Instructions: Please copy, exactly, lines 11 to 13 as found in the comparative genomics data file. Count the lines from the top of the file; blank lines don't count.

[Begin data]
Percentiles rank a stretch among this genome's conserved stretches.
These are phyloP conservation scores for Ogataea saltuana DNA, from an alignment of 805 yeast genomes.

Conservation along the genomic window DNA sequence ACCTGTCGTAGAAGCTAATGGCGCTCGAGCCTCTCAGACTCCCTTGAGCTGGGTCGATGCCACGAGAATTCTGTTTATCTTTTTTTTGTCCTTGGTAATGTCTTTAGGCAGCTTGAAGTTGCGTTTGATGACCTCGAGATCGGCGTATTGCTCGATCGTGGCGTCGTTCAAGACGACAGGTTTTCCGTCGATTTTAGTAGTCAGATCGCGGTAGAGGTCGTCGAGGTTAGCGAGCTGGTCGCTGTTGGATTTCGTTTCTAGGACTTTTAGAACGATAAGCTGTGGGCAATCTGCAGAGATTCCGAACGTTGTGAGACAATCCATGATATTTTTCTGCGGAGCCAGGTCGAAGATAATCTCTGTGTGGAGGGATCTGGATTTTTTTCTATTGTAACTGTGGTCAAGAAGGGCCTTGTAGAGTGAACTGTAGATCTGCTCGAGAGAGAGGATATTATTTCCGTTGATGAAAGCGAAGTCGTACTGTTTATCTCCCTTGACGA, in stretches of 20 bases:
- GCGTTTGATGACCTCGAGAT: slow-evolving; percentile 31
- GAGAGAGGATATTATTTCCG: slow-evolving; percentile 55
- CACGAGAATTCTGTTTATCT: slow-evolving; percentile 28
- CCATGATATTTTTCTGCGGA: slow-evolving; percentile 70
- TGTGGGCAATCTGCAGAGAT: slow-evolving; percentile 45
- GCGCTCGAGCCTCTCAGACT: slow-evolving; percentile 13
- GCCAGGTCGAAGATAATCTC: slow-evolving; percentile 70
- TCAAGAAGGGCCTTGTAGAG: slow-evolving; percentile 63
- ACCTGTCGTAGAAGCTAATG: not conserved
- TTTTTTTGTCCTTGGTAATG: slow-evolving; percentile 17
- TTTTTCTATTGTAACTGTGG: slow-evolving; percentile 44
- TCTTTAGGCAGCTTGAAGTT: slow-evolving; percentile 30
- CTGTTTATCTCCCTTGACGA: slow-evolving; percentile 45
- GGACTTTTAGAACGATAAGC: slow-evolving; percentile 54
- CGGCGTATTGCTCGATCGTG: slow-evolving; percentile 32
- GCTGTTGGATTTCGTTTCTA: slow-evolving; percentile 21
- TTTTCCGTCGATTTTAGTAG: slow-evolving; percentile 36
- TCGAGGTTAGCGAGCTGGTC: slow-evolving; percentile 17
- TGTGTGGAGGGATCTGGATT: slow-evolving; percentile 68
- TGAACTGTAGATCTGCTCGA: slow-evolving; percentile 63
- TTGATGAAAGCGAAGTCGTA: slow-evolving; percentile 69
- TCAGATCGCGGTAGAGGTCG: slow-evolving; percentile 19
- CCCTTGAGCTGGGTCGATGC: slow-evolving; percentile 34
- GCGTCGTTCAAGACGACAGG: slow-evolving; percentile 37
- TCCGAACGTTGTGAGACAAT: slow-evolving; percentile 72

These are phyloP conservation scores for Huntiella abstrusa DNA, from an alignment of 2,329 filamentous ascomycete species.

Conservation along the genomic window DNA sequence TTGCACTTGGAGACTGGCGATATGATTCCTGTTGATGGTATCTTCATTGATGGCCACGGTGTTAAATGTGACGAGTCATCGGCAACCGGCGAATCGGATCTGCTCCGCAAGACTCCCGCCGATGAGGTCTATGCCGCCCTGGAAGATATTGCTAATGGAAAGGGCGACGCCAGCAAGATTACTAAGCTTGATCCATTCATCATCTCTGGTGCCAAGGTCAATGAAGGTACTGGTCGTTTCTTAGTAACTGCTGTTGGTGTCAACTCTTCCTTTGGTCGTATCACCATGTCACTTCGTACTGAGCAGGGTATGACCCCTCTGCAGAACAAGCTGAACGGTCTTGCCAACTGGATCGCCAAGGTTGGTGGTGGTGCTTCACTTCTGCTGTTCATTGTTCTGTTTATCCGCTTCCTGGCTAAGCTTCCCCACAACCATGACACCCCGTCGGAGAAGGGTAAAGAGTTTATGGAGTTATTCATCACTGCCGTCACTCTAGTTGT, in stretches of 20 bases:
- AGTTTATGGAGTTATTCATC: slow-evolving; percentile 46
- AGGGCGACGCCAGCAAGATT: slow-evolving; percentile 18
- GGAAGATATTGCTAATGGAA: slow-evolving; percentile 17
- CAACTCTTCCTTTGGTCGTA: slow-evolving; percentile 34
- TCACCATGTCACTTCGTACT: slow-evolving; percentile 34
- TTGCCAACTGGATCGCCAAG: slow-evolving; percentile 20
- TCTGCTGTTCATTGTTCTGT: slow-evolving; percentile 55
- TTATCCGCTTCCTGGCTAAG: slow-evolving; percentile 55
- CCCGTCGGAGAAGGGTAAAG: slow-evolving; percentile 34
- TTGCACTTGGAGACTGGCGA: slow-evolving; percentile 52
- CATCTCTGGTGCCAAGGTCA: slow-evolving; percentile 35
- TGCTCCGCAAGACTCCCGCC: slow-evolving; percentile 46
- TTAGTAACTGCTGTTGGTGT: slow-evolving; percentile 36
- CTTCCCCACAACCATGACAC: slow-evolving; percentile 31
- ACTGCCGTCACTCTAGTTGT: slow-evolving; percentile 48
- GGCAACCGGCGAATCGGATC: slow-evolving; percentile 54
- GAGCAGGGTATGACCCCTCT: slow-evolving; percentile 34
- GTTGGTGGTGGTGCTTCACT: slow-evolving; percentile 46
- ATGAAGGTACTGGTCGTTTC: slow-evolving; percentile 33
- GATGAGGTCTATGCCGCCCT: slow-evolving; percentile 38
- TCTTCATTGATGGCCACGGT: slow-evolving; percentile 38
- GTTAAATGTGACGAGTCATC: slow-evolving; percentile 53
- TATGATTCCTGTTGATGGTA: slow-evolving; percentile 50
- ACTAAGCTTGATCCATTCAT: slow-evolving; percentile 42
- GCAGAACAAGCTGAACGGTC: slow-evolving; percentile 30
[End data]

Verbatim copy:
- TCAAGAAGGGCCTTGTAGAG: slow-evolving; percentile 63
- ACCTGTCGTAGAAGCTAATG: not conserved
- TTTTTTTGTCCTTGGTAATG: slow-evolving; percentile 17